By Gabriel Popkin
By Ken Cole/APS
She will be leading a number of efforts to promote and market physics education. She is helping to create a new website that will provide information on physics careers to undergraduate, high school, and middle school students, as well as to their parents and teachers. “We want to highlight the ‘hidden physicists’—all those people with a physics background whose job title doesn’t include the word ‘physicist,’” says Bailey. Most people with bachelor’s degrees in physics do not work as research physicists in academic or industrial settings.
In addition, Bailey is working on a multimedia presentation designed to be shown in venues frequented by potential physics majors, such as university science buildings. “We’re trying to make these shows highly informative and visually striking, so they will excite undergraduates about careers and opportunities in physics,” says Bailey.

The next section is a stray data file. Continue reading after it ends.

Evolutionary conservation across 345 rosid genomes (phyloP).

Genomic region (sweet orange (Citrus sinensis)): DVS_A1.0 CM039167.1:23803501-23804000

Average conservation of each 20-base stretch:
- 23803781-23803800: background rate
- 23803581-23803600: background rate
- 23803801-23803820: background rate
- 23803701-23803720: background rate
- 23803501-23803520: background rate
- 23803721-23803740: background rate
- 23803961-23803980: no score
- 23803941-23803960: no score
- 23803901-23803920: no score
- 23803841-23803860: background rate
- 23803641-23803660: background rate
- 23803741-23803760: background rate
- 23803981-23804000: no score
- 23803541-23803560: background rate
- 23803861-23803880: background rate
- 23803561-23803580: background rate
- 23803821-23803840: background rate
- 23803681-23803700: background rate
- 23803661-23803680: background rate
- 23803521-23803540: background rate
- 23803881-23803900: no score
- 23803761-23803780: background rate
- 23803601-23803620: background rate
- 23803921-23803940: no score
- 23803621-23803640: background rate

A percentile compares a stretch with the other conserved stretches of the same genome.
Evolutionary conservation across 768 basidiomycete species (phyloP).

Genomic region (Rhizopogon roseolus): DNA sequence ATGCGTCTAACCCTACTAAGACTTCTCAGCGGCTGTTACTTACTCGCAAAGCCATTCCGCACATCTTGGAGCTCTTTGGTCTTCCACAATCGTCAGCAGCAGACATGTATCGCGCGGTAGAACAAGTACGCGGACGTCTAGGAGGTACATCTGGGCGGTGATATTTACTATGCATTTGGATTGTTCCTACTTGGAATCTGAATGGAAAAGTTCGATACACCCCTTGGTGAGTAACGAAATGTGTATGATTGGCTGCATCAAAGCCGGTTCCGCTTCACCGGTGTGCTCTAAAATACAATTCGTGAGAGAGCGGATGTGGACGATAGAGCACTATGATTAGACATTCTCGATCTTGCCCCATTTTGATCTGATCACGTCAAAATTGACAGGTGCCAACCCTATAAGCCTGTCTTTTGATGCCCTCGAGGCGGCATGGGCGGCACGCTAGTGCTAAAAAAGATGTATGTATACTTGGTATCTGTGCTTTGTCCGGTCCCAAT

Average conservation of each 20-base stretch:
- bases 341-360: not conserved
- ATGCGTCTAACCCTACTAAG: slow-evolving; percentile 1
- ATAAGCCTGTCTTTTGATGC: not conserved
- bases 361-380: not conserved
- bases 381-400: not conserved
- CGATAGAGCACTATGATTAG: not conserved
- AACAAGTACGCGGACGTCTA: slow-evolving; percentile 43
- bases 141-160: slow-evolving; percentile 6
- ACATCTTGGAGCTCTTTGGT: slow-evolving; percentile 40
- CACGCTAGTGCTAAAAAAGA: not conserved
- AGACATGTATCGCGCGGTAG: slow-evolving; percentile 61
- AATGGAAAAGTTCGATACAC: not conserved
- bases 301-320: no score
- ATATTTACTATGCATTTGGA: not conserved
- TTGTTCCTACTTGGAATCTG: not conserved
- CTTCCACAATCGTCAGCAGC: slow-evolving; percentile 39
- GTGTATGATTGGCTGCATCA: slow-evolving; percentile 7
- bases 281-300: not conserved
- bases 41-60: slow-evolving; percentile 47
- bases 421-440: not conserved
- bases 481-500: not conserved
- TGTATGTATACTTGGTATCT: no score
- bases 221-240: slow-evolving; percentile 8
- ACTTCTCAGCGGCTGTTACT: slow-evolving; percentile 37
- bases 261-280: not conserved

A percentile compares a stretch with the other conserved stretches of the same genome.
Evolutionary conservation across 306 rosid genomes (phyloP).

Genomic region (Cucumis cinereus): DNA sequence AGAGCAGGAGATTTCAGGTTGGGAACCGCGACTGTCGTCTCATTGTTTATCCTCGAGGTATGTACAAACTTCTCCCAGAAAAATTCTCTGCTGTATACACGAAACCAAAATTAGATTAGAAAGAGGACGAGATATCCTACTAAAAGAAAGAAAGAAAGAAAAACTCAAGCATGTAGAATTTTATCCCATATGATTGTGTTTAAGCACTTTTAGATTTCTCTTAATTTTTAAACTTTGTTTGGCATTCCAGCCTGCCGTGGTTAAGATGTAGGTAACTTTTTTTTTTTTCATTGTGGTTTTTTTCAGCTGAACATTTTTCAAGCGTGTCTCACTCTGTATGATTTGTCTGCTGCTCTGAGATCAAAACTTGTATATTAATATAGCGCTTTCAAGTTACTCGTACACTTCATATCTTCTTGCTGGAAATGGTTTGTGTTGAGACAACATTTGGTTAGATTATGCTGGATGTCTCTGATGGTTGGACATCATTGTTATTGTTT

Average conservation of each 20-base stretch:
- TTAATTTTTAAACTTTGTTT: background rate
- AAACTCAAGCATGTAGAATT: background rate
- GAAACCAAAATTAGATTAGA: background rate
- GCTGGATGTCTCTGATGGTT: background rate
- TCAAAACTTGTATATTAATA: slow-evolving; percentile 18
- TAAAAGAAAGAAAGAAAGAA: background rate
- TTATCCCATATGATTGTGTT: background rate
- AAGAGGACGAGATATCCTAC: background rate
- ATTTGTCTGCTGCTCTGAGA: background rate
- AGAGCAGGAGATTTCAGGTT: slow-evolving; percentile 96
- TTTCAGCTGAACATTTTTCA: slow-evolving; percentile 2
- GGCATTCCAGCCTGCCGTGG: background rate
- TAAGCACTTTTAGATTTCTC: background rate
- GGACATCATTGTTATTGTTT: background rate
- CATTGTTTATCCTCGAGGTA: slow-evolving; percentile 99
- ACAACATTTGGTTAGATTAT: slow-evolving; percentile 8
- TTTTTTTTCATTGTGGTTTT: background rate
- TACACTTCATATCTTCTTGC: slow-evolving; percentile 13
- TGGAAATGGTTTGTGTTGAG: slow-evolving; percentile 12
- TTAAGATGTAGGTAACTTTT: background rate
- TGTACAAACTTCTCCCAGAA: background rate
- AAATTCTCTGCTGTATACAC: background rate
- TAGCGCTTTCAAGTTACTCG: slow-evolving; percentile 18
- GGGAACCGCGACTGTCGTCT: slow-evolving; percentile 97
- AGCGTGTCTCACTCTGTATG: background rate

“Crystal will be a great addition to our team as we expand our efforts to double the number of physics majors and recruit more women and underrepresented minorities into physics,” says Ted Hodapp, Director of Education and Diversity for APS. “Lack of information about physics careers is a major barrier to increasing undergraduate enrollments.”
“I am looking forward to helping get the word out about the many uses of a physics education,” says Bailey. “I am especially excited about reaching out to those students who have never given physics a thought, and here at APS I’m in a great position to do that.”
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